Package Bio :: Package phenotype :: Module phen_micro :: Class PlateRecord
[hide private]
[frames] | no frames]

Class PlateRecord

source code

object --+
         |
        PlateRecord

PlateRecord object for storing Phenotype Microarray plates data.

A PlateRecord stores all the wells of a particular phenotype Microarray plate, along with metadata (if any). The single wells can be accessed calling their id as an index or iterating on the PlateRecord:

>>> from Bio import phenotype
>>> plate = phenotype.read("plate.csv", "pm-csv")
>>> well = plate['A05']
>>> for well in plate:
...    print("%s" % well.id)
...
A01
A02
...

The plate rows and columns can be queried with an indexing system similar to NumPy and other matrices:

>>> print(plate[1])
PlateRecord('WellRecord['B01'], WellRecord['B02'], WellRecord['B03'], ..., WellRecord['B12']')
>>> print(plate[:,1])
PlateRecord('WellRecord['A02'], WellRecord['B02'], WellRecord['C02'], ..., WellRecord['H02']')

Single WellRecord objects can be accessed using this indexing system:

>>> print(plate[1,2])
WellRecord('(0.0, 11.0), (0.25, 11.0), (0.5, 11.0), (0.75, 11.0), (1.0, 11.0), ..., (95.75, 11.0)')

The presence of a particular well can be inspected with the "in" keyword: >>> 'A01' in plate True

All the wells belonging to a "row" (identified by the first character of the well id) in the plate can be obtained:

>>> for well in plate.get_row('H'):
...     print("%s" % well.id)
...
H01
H02
H03
...

All the wells belonging to a "column" (identified by the number of the well) in the plate can be obtained:

>>> for well in plate.get_column(12):
...     print("%s" % well.id)
...
A01
B12
C12
...

Two PlateRecord objects can be compared: if all their wells are equal the two plates are considered equal:

>>> plate2 = phenotype.read("plate.json", "pm-json")
>>> plate == plate2
True

Two PlateRecord object can be summed up or subracted from each other: the the signals of each well will be summed up or subtracted. The id of the left operand will be kept:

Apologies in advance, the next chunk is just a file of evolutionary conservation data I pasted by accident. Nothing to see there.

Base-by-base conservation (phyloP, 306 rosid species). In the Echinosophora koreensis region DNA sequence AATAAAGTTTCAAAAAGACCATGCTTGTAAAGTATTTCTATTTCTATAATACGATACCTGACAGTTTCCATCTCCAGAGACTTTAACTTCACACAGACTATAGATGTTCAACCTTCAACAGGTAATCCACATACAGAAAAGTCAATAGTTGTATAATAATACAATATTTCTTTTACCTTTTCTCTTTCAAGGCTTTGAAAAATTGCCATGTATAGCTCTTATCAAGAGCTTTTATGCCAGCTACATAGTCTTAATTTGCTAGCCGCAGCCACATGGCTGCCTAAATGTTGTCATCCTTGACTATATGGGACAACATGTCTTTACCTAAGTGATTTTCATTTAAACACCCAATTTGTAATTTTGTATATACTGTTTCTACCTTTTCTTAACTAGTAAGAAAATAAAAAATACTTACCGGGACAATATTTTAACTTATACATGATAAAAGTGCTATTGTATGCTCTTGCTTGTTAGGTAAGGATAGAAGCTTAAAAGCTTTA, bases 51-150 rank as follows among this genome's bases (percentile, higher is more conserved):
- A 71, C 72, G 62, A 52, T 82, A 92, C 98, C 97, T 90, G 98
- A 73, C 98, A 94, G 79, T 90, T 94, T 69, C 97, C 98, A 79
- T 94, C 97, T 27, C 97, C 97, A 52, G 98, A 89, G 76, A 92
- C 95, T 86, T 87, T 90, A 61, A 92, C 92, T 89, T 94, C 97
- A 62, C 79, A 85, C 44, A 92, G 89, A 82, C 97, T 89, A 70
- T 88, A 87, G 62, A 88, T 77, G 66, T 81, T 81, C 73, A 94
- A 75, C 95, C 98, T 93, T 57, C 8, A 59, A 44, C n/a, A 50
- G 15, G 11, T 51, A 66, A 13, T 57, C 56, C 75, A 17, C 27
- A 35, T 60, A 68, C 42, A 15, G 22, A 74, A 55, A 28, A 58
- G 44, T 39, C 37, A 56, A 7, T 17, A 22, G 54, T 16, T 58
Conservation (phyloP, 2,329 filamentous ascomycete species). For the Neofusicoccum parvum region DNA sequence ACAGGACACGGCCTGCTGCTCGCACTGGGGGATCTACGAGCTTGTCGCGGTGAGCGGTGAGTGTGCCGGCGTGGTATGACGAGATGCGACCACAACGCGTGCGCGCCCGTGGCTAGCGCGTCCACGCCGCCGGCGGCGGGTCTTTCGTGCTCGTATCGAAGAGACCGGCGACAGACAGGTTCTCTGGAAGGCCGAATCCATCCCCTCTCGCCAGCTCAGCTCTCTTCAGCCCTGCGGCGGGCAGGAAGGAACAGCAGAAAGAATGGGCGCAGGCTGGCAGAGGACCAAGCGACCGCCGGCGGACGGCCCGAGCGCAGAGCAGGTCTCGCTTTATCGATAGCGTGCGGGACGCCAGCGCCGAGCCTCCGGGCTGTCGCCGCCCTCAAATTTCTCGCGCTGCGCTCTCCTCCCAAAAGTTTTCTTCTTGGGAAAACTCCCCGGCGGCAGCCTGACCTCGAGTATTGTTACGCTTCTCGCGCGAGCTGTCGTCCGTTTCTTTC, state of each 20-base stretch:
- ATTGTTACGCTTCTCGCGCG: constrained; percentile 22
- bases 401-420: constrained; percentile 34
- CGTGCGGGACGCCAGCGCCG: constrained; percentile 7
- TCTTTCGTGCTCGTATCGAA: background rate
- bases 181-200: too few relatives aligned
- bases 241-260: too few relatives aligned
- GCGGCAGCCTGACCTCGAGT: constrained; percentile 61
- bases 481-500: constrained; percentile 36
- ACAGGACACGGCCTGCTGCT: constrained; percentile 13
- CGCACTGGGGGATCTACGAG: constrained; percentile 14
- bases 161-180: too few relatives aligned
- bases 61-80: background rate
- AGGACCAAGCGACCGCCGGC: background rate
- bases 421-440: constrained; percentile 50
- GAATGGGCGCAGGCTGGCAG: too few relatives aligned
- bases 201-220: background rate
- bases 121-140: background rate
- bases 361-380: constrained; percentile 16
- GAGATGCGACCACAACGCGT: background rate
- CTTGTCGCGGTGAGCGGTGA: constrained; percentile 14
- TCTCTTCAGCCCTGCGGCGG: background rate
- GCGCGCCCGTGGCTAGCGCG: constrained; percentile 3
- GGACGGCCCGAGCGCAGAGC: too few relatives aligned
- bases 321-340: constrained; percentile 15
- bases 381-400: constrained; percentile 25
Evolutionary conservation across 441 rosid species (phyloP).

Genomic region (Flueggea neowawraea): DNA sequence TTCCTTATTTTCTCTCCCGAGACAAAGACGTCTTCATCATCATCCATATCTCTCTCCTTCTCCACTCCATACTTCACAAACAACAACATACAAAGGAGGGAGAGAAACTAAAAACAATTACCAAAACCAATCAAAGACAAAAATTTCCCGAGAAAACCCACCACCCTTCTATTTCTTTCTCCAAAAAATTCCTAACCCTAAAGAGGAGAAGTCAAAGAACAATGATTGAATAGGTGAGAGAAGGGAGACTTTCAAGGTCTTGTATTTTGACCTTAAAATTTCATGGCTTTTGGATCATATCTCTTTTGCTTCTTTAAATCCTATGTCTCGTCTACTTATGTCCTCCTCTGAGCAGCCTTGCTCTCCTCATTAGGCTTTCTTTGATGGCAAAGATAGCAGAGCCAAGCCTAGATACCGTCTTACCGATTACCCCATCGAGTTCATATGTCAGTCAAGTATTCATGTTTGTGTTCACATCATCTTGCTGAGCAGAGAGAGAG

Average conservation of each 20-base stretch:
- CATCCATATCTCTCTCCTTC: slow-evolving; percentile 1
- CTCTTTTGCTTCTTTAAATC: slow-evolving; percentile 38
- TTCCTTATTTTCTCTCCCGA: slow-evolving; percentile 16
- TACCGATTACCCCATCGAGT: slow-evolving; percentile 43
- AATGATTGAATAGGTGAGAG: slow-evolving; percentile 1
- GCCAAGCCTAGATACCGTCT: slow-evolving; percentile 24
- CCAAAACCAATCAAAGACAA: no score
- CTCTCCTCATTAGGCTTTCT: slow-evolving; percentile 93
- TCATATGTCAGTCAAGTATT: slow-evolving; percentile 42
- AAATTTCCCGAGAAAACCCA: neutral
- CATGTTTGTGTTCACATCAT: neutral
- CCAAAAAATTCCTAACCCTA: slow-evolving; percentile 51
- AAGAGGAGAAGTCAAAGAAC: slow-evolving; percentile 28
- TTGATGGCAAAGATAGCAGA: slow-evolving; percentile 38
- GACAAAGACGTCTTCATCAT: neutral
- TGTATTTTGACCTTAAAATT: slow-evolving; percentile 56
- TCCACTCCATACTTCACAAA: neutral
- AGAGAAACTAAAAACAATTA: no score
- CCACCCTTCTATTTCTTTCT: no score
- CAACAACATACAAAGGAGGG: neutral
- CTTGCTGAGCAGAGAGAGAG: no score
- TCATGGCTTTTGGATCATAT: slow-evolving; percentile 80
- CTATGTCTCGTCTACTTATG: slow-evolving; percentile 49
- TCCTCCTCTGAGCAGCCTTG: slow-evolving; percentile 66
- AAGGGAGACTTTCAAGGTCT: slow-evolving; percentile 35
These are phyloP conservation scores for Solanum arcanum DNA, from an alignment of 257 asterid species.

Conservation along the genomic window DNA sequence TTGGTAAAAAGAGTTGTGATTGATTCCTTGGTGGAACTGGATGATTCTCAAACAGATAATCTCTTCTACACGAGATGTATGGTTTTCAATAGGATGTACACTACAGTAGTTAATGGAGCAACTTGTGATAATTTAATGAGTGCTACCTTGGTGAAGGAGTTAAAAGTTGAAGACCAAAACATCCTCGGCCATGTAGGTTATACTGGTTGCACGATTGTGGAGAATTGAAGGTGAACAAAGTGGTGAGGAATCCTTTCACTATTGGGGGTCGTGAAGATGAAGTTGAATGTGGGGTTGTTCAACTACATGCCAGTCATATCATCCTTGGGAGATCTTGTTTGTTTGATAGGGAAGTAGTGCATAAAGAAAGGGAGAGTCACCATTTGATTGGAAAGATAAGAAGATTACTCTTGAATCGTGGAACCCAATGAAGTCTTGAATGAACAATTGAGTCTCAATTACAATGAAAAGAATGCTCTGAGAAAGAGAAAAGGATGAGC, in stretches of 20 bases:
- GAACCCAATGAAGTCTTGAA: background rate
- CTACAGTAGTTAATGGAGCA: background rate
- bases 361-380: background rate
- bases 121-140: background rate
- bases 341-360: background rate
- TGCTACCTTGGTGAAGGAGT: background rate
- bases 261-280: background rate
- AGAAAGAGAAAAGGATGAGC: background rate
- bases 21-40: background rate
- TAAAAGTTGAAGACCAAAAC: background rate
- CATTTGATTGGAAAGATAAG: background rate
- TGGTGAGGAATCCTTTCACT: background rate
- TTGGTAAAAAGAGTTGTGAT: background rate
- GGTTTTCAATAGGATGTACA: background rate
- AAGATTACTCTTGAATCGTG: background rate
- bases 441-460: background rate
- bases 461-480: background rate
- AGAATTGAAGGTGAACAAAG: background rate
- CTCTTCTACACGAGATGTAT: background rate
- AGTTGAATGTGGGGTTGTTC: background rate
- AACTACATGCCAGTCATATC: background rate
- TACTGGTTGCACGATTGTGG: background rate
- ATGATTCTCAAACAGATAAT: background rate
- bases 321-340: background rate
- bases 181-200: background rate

>>> plate3 = plate + plate2
>>> print(plate3.id)
PM01

Many Phenotype Microarray plate have a "negative control" well, which can be subtracted to all wells:

>>> subplate = plate.subtract_control()
Instance Methods [hide private]
 
__init__(self, plateid, wells=None)
Initialize the class.
source code
 
_update(self)
Update the rows and columns string identifiers (PRIVATE).
source code
 
_is_well(self, obj)
Check if the given object is a WellRecord object (PRIVATE).
source code
 
__getitem__(self, index)
Access part of the plate.
source code
 
__setitem__(self, key, value) source code
 
__delitem__(self, key) source code
 
__iter__(self) source code
 
__contains__(self, wellid) source code
 
__len__(self)
Return the number of wells in this plate.
source code
 
__eq__(self, other) source code
 
__ne__(self, other) source code
 
__add__(self, plate)
Add another PlateRecord object.
source code
 
__sub__(self, plate)
Subtract another PlateRecord object.
source code
 
get_row(self, row)
Get all the wells of a given row.
source code
 
get_column(self, column)
Get all the wells of a given column.
source code
 
subtract_control(self, control='A01', wells=None)
Subtract a 'control' well from the other plates wells.
source code
 
__repr__(self)
Return a (truncated) representation of the plate for debugging.
source code
 
__str__(self)
Return a human readable summary of the record (string).
source code

Inherited from object: __delattr__, __format__, __getattribute__, __hash__, __new__, __reduce__, __reduce_ex__, __setattr__, __sizeof__, __subclasshook__

Properties [hide private]

Inherited from object: __class__

Method Details [hide private]

__init__(self, plateid, wells=None)
(Constructor)

source code 
Initialize the class.
Overrides: object.__init__

_is_well(self, obj)

source code 

Check if the given object is a WellRecord object (PRIVATE).

Used both for the class constructor and the __setitem__ method

__getitem__(self, index)